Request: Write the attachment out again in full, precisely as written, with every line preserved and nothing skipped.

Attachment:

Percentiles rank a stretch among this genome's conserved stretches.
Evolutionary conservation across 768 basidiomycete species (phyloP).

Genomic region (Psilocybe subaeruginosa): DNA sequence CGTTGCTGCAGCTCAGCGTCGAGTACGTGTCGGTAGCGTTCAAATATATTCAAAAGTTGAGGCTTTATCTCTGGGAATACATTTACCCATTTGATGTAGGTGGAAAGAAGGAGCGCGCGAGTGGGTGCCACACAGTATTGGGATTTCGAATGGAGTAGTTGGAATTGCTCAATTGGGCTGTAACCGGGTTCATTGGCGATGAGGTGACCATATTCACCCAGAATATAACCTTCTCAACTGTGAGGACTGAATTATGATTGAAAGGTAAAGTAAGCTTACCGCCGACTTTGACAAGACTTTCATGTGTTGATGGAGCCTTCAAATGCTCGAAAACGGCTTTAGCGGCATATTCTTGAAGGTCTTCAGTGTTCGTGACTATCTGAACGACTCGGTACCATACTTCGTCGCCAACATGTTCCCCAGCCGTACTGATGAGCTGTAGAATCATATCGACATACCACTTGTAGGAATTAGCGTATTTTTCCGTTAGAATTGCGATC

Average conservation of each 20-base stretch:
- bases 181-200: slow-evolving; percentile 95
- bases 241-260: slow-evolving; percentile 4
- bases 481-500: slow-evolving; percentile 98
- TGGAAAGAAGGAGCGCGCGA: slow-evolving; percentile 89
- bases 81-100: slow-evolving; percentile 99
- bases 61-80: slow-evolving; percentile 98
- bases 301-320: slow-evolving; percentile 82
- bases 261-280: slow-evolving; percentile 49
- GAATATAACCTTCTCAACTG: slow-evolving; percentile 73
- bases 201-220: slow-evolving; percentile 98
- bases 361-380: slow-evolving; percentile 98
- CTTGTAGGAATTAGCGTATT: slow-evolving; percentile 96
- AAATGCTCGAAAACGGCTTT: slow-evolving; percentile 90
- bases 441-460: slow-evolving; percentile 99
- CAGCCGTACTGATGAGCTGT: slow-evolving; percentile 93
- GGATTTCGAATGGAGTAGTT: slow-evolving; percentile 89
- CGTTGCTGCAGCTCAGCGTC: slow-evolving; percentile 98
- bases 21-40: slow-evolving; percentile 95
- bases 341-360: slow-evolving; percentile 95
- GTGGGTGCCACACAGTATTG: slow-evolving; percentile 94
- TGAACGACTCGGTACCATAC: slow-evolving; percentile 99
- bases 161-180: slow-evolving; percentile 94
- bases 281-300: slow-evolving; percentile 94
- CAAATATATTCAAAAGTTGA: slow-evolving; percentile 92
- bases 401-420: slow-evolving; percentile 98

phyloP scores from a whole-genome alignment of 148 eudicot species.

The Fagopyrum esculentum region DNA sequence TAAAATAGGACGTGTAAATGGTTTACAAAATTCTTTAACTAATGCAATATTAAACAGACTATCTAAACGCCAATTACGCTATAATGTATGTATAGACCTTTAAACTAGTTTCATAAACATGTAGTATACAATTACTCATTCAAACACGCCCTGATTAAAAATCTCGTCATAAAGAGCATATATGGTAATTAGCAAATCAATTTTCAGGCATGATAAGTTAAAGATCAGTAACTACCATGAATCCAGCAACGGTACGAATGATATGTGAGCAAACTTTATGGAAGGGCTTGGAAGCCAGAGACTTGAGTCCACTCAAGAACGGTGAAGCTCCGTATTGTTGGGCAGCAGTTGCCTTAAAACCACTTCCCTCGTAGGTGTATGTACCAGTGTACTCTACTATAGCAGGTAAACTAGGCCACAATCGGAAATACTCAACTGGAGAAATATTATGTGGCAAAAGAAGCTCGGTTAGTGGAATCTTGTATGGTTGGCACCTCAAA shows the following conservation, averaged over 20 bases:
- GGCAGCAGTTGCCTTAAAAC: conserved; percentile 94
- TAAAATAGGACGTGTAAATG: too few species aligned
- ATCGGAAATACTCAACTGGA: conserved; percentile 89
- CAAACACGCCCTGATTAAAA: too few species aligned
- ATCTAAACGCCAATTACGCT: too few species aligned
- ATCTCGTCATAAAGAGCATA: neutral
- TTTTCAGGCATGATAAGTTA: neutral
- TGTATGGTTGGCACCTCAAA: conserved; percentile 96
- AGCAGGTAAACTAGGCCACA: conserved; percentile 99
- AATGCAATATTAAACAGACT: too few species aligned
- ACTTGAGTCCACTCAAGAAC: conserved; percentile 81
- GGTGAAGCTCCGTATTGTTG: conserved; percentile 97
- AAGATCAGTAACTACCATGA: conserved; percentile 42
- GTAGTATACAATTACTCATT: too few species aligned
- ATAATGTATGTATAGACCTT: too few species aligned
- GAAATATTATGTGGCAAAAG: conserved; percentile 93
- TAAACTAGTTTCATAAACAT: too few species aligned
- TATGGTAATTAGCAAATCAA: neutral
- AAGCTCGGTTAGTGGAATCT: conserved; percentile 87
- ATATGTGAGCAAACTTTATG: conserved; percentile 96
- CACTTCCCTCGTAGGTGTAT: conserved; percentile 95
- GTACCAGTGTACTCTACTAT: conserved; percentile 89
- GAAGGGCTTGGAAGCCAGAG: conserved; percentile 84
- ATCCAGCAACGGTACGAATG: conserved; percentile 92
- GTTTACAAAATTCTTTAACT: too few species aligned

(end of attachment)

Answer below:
Percentiles rank a stretch among this genome's conserved stretches.
Evolutionary conservation across 768 basidiomycete species (phyloP).

Genomic region (Psilocybe subaeruginosa): DNA sequence CGTTGCTGCAGCTCAGCGTCGAGTACGTGTCGGTAGCGTTCAAATATATTCAAAAGTTGAGGCTTTATCTCTGGGAATACATTTACCCATTTGATGTAGGTGGAAAGAAGGAGCGCGCGAGTGGGTGCCACACAGTATTGGGATTTCGAATGGAGTAGTTGGAATTGCTCAATTGGGCTGTAACCGGGTTCATTGGCGATGAGGTGACCATATTCACCCAGAATATAACCTTCTCAACTGTGAGGACTGAATTATGATTGAAAGGTAAAGTAAGCTTACCGCCGACTTTGACAAGACTTTCATGTGTTGATGGAGCCTTCAAATGCTCGAAAACGGCTTTAGCGGCATATTCTTGAAGGTCTTCAGTGTTCGTGACTATCTGAACGACTCGGTACCATACTTCGTCGCCAACATGTTCCCCAGCCGTACTGATGAGCTGTAGAATCATATCGACATACCACTTGTAGGAATTAGCGTATTTTTCCGTTAGAATTGCGATC

Average conservation of each 20-base stretch:
- bases 181-200: slow-evolving; percentile 95
- bases 241-260: slow-evolving; percentile 4
- bases 481-500: slow-evolving; percentile 98
- TGGAAAGAAGGAGCGCGCGA: slow-evolving; percentile 89
- bases 81-100: slow-evolving; percentile 99
- bases 61-80: slow-evolving; percentile 98
- bases 301-320: slow-evolving; percentile 82
- bases 261-280: slow-evolving; percentile 49
- GAATATAACCTTCTCAACTG: slow-evolving; percentile 73
- bases 201-220: slow-evolving; percentile 98
- bases 361-380: slow-evolving; percentile 98
- CTTGTAGGAATTAGCGTATT: slow-evolving; percentile 96
- AAATGCTCGAAAACGGCTTT: slow-evolving; percentile 90
- bases 441-460: slow-evolving; percentile 99
- CAGCCGTACTGATGAGCTGT: slow-evolving; percentile 93
- GGATTTCGAATGGAGTAGTT: slow-evolving; percentile 89
- CGTTGCTGCAGCTCAGCGTC: slow-evolving; percentile 98
- bases 21-40: slow-evolving; percentile 95
- bases 341-360: slow-evolving; percentile 95
- GTGGGTGCCACACAGTATTG: slow-evolving; percentile 94
- TGAACGACTCGGTACCATAC: slow-evolving; percentile 99
- bases 161-180: slow-evolving; percentile 94
- bases 281-300: slow-evolving; percentile 94
- CAAATATATTCAAAAGTTGA: slow-evolving; percentile 92
- bases 401-420: slow-evolving; percentile 98

phyloP scores from a whole-genome alignment of 148 eudicot species.

The Fagopyrum esculentum region DNA sequence TAAAATAGGACGTGTAAATGGTTTACAAAATTCTTTAACTAATGCAATATTAAACAGACTATCTAAACGCCAATTACGCTATAATGTATGTATAGACCTTTAAACTAGTTTCATAAACATGTAGTATACAATTACTCATTCAAACACGCCCTGATTAAAAATCTCGTCATAAAGAGCATATATGGTAATTAGCAAATCAATTTTCAGGCATGATAAGTTAAAGATCAGTAACTACCATGAATCCAGCAACGGTACGAATGATATGTGAGCAAACTTTATGGAAGGGCTTGGAAGCCAGAGACTTGAGTCCACTCAAGAACGGTGAAGCTCCGTATTGTTGGGCAGCAGTTGCCTTAAAACCACTTCCCTCGTAGGTGTATGTACCAGTGTACTCTACTATAGCAGGTAAACTAGGCCACAATCGGAAATACTCAACTGGAGAAATATTATGTGGCAAAAGAAGCTCGGTTAGTGGAATCTTGTATGGTTGGCACCTCAAA shows the following conservation, averaged over 20 bases:
- GGCAGCAGTTGCCTTAAAAC: conserved; percentile 94
- TAAAATAGGACGTGTAAATG: too few species aligned
- ATCGGAAATACTCAACTGGA: conserved; percentile 89
- CAAACACGCCCTGATTAAAA: too few species aligned
- ATCTAAACGCCAATTACGCT: too few species aligned
- ATCTCGTCATAAAGAGCATA: neutral
- TTTTCAGGCATGATAAGTTA: neutral
- TGTATGGTTGGCACCTCAAA: conserved; percentile 96
- AGCAGGTAAACTAGGCCACA: conserved; percentile 99
- AATGCAATATTAAACAGACT: too few species aligned
- ACTTGAGTCCACTCAAGAAC: conserved; percentile 81
- GGTGAAGCTCCGTATTGTTG: conserved; percentile 97
- AAGATCAGTAACTACCATGA: conserved; percentile 42
- GTAGTATACAATTACTCATT: too few species aligned
- ATAATGTATGTATAGACCTT: too few species aligned
- GAAATATTATGTGGCAAAAG: conserved; percentile 93
- TAAACTAGTTTCATAAACAT: too few species aligned
- TATGGTAATTAGCAAATCAA: neutral
- AAGCTCGGTTAGTGGAATCT: conserved; percentile 87
- ATATGTGAGCAAACTTTATG: conserved; percentile 96
- CACTTCCCTCGTAGGTGTAT: conserved; percentile 95
- GTACCAGTGTACTCTACTAT: conserved; percentile 89
- GAAGGGCTTGGAAGCCAGAG: conserved; percentile 84
- ATCCAGCAACGGTACGAATG: conserved; percentile 92
- GTTTACAAAATTCTTTAACT: too few species aligned